Facebook IPO repurcussions

The upcoming Facebook IPO is a very interesting scenario. Not just from a startup / social media or tech point of view but from an economic one. There are a lot of facts and figures being thrown around, but from my point of view I’m interested in just a few of them and what they mean for tech entreprepreneurs:

100 Billion Valuation: If the IPO is successful the expected valuation is 33 times their current revenue. And around 100 times their earnings. For comparison purposes Apple current has a 14 times earnings ratio while Google has 12 times. Both companies which have established and growing revenue streams. I know which companies I’d rather hold stock in.

68 Million in acquisitions: In the past year Facebook invested $68 million in purchasing other companies. They have an appetite for acquisition. And that appetite will only grow when the pressures of being public come to the fore. It means that startups who have invented ways to extract money from the Facebook platform are well placed to be bought by the mothership. If you have an idea on how to do this get moving, because the stock market pressures will ensure that startups with revenue generation via Facebook will be targeted.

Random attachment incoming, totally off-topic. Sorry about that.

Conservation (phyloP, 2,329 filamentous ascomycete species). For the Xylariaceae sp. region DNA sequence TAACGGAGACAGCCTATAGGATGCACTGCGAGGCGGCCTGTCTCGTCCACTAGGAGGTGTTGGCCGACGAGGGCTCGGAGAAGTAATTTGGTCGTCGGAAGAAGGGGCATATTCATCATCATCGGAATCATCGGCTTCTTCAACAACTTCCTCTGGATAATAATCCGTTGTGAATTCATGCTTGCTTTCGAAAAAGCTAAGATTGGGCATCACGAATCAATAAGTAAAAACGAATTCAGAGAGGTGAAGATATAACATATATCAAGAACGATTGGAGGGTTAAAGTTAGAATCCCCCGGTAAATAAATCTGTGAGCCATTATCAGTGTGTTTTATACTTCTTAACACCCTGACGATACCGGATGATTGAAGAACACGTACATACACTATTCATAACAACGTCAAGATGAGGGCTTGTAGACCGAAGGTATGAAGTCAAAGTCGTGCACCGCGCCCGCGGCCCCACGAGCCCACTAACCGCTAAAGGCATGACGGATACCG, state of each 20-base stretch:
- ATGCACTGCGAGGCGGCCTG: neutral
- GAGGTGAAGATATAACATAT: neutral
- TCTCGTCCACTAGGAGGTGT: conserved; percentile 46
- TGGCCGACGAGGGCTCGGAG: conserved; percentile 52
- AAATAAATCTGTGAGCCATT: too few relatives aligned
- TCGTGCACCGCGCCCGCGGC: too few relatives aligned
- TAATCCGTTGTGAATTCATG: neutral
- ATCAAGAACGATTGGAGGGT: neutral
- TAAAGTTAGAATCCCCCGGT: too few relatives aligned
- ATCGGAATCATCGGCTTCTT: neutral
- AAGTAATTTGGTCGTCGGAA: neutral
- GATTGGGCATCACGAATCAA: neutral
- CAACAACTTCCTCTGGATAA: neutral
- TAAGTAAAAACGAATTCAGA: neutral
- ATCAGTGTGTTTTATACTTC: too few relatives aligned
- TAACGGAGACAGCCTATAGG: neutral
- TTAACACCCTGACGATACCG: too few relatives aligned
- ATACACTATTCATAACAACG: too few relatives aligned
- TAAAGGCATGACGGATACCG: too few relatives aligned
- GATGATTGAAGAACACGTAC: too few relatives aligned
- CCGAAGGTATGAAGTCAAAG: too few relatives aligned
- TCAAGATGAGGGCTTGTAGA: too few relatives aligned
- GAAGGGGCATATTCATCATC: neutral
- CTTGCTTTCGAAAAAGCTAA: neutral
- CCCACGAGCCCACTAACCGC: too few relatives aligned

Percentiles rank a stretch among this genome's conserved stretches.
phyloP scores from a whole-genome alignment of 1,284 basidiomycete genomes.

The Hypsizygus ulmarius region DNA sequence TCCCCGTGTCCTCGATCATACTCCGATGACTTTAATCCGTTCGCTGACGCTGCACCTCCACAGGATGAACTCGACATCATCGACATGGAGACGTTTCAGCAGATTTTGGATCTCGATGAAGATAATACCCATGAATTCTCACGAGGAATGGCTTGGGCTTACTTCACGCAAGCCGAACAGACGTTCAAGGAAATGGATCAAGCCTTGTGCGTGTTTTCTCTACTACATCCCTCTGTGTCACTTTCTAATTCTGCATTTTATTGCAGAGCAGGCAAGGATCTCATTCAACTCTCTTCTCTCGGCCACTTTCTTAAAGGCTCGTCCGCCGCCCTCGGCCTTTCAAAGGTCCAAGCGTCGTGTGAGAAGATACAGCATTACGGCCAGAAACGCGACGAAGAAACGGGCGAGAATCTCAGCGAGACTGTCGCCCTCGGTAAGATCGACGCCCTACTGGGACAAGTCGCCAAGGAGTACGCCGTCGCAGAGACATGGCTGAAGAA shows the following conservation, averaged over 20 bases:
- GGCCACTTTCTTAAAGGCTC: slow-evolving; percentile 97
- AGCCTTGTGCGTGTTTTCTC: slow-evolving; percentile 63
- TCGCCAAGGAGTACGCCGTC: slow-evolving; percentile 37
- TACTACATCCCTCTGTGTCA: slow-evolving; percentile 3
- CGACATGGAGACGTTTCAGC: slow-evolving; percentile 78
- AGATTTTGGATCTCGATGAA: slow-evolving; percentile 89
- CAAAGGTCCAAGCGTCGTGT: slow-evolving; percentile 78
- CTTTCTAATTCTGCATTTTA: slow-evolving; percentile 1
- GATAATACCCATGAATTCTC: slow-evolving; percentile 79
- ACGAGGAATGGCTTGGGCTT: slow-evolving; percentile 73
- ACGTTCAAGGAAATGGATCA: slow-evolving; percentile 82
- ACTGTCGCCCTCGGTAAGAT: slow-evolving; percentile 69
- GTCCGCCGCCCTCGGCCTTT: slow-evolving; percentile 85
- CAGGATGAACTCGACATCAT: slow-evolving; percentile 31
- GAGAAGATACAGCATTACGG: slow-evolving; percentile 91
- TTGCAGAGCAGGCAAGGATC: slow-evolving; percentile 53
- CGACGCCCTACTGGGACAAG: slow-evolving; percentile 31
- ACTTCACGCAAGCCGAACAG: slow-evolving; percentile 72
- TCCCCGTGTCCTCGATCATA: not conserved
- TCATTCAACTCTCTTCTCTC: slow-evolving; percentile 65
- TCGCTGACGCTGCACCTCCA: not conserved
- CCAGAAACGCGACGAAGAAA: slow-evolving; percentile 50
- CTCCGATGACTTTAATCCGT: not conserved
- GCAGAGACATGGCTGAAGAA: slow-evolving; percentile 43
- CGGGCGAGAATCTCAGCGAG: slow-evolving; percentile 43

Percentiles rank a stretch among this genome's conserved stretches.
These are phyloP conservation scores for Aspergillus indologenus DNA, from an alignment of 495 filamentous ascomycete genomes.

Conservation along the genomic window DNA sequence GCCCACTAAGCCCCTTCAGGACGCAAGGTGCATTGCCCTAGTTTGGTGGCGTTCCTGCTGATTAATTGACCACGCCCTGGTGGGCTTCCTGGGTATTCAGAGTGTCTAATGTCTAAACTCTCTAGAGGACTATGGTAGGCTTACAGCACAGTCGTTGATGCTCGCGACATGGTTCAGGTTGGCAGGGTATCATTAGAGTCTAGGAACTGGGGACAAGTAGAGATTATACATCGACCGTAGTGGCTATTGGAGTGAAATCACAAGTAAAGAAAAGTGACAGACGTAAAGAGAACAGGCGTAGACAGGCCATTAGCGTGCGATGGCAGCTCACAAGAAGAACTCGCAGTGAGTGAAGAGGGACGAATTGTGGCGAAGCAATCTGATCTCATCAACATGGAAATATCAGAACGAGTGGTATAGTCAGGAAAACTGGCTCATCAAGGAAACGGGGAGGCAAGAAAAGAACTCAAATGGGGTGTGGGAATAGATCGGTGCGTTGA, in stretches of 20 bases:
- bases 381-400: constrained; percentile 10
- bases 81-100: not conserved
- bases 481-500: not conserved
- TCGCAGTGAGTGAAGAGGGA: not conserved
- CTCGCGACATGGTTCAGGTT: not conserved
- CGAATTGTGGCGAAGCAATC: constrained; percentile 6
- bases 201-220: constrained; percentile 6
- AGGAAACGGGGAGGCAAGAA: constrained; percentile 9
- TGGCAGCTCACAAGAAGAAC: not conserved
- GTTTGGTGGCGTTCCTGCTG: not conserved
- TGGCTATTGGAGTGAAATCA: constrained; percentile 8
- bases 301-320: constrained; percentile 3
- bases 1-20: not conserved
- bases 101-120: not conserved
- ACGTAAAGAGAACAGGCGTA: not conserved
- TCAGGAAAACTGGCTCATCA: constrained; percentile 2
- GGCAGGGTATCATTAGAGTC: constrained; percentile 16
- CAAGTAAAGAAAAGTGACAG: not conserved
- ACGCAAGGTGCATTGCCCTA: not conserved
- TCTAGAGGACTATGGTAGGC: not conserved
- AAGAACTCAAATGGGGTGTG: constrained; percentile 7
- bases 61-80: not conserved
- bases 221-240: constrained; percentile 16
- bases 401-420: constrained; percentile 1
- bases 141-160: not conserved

The IPO will create 1000+ new millionaires: All of which will feel a sense of ‘owing the tech community’. Many of whom will feel like tech rockstars and want to start their own Angel funds. Which means there will be more startups being funded by the FB IPO gold rush. If there was ever a good time to seek money from the Valley, post FB float will be one of the good ones.



2 Comments Facebook IPO repurcussions

  1. Tom Howard

    Great post Steve, but one comment:

    The 100x P/E ratio is just a matter of where Facebook is in its history; it says nothing about how objectively better or worse it is compared to Google or Apple, merely that they’ve been around longer and are more mature companies whilst Facebook is still a growth company that is yet to reach its earnings potential.

    Apple’s P/E ratio at IPO was about 100, whereas Google’s was over 200.

    Individual investors – evidently yourself included – may choose to invest in more mature companies with lower P/E, but the trade-off is lower growth potential.

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